How Harper got into the Duffy scandal

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Nobody deserves to be in such a mess, not even Harper

Soon after it broke, the Senator Mike Duffy scandal went viral, right around the world. Front page in the Wall Street Journal. It was even up in the news-flash lights on Times Square.

Then the Duffy scandal went legal. What the Harper Conservatives had told us was nothing more than a harmless, little expense-padding scam suddenly backfired in Stephen Harper's face.

It was not something that Harper could easily correct just by getting Senator Duffy to give back the money, or say he was sorry and wouldn't do it again.

Political commentators began talking on television about legal implications and criminal infractions. It no longer was just a harmless scam.

Opposition leader Thomas Mulcair asked the RCMP to investigate.

Justin Trudeau went the same route. People began talking Criminal Code.

"Harmless scam" had gone out of it.

Stephen Harper met his caucus the following Tuesday and said that anybody in the room who had come to Ottawa to rip off taxpayers should leave the room. Then Harper himself left the room and was off to Peru. They all seemed to miss the irony.

There's a big difference between having to leave the room as punishment (that's what they do in grade school) and what Harper talked about for the politically corrupt in the sponsorship scandal back in 2005 before he came to power.

Meanwhile back in Harper's office they were still trying to figure how to get themselves out of the mess. They figured that Senator Duffy might have to give back $32,000 and maybe they could get that out of the Conservative Party political loot bag. There is a secret fund in Harper's office that began growing back in 2006 when Harper came to power and nowadays there's close to a million dollars in it.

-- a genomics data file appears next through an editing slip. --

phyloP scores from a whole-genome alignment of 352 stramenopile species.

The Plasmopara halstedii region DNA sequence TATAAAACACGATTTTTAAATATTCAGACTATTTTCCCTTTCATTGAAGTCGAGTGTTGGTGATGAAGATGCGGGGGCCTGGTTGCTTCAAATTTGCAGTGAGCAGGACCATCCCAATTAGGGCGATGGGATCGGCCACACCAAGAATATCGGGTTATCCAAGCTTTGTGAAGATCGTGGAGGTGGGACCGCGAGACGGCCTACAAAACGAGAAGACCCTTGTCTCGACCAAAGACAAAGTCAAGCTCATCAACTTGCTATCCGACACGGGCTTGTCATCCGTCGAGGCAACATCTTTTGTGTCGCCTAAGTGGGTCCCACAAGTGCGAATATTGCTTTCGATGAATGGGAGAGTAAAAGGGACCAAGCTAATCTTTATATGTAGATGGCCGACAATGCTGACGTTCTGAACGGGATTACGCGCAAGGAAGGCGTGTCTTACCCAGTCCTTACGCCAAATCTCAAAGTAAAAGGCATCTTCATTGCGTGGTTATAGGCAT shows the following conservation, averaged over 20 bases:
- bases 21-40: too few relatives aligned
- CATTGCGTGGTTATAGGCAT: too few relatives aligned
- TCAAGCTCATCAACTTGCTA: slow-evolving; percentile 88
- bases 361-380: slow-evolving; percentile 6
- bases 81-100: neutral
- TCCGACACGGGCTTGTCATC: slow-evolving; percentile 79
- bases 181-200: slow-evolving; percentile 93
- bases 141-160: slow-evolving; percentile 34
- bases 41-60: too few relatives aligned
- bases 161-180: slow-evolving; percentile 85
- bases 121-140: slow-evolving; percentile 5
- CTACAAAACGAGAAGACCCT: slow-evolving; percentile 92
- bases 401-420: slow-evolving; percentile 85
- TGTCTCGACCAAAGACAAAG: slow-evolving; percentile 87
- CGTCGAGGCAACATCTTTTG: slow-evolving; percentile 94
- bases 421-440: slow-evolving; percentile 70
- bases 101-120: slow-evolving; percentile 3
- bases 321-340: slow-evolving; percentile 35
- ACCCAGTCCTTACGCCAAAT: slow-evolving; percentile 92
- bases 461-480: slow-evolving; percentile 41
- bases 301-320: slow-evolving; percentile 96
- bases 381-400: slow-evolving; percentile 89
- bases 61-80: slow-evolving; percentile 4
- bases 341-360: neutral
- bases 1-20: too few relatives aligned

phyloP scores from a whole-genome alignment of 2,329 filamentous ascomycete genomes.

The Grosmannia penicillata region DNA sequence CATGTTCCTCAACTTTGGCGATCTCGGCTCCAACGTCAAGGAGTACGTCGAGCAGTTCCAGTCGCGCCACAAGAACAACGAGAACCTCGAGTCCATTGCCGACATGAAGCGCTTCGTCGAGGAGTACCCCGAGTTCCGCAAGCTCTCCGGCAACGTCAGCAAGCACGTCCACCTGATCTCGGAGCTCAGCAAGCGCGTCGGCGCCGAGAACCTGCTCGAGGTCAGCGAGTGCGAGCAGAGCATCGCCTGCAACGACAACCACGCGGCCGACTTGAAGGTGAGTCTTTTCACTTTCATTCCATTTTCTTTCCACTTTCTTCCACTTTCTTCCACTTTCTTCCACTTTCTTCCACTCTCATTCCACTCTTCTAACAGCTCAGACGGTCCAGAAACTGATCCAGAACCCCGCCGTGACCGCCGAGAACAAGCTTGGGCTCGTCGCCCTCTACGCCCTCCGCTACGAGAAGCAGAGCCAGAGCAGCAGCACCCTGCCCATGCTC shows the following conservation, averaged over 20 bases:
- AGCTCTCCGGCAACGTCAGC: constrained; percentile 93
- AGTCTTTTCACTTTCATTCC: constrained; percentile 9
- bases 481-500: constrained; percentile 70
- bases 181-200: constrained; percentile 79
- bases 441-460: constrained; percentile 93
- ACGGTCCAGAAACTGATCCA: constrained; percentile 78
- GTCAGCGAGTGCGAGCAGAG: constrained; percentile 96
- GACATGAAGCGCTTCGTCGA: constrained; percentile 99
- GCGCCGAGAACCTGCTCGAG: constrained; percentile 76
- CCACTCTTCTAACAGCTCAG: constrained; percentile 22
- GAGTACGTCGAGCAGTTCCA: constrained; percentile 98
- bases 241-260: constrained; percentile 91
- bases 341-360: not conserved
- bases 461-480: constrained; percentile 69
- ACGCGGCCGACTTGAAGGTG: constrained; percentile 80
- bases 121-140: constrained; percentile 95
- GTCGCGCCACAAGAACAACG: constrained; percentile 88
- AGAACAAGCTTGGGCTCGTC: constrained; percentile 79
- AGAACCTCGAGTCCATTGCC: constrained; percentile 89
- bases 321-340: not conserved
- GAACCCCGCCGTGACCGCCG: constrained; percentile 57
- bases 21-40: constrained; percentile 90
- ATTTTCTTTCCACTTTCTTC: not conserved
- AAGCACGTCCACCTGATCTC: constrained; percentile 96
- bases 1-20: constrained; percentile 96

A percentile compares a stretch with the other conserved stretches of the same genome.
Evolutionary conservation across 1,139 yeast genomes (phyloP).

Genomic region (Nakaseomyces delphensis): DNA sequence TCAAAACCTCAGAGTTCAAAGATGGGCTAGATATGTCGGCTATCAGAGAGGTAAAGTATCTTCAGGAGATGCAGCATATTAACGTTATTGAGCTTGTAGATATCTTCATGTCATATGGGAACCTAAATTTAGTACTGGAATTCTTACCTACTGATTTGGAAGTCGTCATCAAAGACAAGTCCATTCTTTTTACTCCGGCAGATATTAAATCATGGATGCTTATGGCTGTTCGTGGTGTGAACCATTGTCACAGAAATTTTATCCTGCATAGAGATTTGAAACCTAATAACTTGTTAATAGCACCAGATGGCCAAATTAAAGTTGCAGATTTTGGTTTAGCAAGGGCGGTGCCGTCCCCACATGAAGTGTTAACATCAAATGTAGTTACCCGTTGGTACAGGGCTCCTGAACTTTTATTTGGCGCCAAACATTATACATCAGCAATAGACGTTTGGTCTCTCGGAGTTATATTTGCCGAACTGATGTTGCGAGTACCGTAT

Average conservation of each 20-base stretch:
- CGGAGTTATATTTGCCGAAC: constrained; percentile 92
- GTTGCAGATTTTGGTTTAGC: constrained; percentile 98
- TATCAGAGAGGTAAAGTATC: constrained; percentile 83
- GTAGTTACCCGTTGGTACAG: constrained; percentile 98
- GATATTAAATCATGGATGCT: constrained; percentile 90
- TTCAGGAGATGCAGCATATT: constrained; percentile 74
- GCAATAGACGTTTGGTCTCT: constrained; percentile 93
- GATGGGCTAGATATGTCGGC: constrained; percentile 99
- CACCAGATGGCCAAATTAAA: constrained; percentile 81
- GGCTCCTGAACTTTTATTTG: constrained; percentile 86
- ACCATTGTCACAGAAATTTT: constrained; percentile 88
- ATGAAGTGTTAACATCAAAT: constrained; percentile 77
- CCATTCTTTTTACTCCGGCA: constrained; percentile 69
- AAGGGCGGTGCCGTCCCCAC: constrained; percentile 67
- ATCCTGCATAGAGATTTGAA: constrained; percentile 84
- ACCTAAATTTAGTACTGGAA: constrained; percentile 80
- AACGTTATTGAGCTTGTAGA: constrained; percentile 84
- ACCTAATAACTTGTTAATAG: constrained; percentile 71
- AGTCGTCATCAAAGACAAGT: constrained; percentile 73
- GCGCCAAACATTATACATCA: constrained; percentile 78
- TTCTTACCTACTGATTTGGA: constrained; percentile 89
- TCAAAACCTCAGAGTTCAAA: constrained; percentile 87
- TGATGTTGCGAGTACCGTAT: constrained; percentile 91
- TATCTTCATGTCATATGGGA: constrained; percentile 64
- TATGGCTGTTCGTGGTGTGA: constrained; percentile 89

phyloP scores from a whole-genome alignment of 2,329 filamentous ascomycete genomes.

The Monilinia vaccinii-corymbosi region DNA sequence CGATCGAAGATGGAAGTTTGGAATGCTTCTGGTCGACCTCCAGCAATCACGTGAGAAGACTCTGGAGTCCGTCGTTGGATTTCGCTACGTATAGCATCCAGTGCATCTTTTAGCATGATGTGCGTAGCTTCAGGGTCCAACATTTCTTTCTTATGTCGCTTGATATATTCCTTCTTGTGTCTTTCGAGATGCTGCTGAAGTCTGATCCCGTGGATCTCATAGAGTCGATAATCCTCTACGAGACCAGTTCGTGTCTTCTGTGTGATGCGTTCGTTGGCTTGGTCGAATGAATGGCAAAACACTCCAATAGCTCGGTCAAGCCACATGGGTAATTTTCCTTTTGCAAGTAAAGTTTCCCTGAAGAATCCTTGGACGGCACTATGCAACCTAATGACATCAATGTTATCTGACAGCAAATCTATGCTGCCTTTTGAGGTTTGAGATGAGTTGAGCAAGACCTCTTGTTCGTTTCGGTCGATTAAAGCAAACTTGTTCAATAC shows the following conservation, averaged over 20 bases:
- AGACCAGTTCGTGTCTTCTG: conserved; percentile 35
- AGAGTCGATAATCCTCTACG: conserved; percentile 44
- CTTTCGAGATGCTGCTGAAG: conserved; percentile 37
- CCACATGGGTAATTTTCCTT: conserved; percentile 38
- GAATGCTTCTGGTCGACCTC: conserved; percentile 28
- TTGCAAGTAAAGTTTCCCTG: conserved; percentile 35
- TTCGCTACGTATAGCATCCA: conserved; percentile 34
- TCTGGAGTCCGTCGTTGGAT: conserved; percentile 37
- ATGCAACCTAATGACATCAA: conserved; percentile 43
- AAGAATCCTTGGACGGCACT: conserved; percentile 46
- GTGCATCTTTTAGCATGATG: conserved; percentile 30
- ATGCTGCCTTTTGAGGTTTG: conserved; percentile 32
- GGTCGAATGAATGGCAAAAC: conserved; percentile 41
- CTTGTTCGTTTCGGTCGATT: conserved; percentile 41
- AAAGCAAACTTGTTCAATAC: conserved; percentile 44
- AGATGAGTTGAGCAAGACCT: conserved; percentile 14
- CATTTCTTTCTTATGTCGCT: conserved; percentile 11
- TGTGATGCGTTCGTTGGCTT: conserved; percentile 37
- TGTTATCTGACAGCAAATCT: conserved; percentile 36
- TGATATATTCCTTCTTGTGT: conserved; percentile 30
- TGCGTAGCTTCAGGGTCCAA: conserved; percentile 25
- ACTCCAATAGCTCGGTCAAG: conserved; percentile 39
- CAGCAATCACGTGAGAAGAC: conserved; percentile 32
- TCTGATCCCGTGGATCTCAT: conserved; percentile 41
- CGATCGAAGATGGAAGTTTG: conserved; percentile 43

Then somebody actually tallied up what Duffy had made off with, and discovered that it came to $92,172. They talked about it and decided it was too much to ask the Conservative Party to pay. That amount is not petty cash. Somebody in the party might be asking questions.

Nobody, it seems, considered letting Duffy stew in his own mess. Why try to save Duffy? Did they owe him something? We still don't know.

And then out of nowhere Chief of Staff Wright came up with the idea that he would be pay Duffy himself, out of his own money.

We still can't figure out why Wright was so generous. What are chiefs of staff for, you might ask, if not to cover for guys in the party who take money they should have taken?

For a reason we are still trying to figure out, everybody involved agreed.

So Wright cranked out a personal cheque to Duffy for $90,172 out of his own money. But when the news hit the fan they all began running for cover.

Duffy meanwhile, was singing like a canary telling the world he had to keep silent about the cheque. He wouldn't say why.

It didn't take long for the RCMP questioning the people in Harper's office to establish who was in on it. Except for Harper of course.

"Mr. Clean" said none of the gang of four had ever told him about it, and he only knew what he saw on television. So when he found out on his own in front of his television set, he did the only thing he could, and he asked Wright to leave, or maybe Wright decided on his own to leave. Take it either way.

A strange way for Harper to deal with a guy he had been calling "honorable" for the last few days before he left.

Ray Novak took over as chief of staff, and he wasn't signing any cheques.

Smart guy that Novak.

On television pundit sketched his own warped, sarcastic Liberal view of the whole incredible, unbelievable story that Harper would have us believe:

"As the Duffy expenses audit was going on, nobody was paying attention in the Prime Minister's Office.

"And then one day Nigel Wright woke up and went rogue. He went crazy and decided on his own, without talking to a single other person in the PMO: ‘I've got to solve this. I've got to write a cheque.'

"Stephen Harper found out about it when he watched the news one night, and he was outraged. He expressed his outrage by saying: ‘I have full confidence in Nigel Wright.' He did it for several days at a time.

"But then one day he realized: 'I am so outraged I have to fire this guy.' "

NDP MP Charlie Angus said the real issue in the scandal is being missed. Angus says the cops have to find out if a crime has been committed, not just political scams that can be corrected simply by giving back the money.

Angus says: "There was an issue of a breach of the Parliament of Canada Act, and that is an indictable offense, and it occurred in the Prime Minister's Office."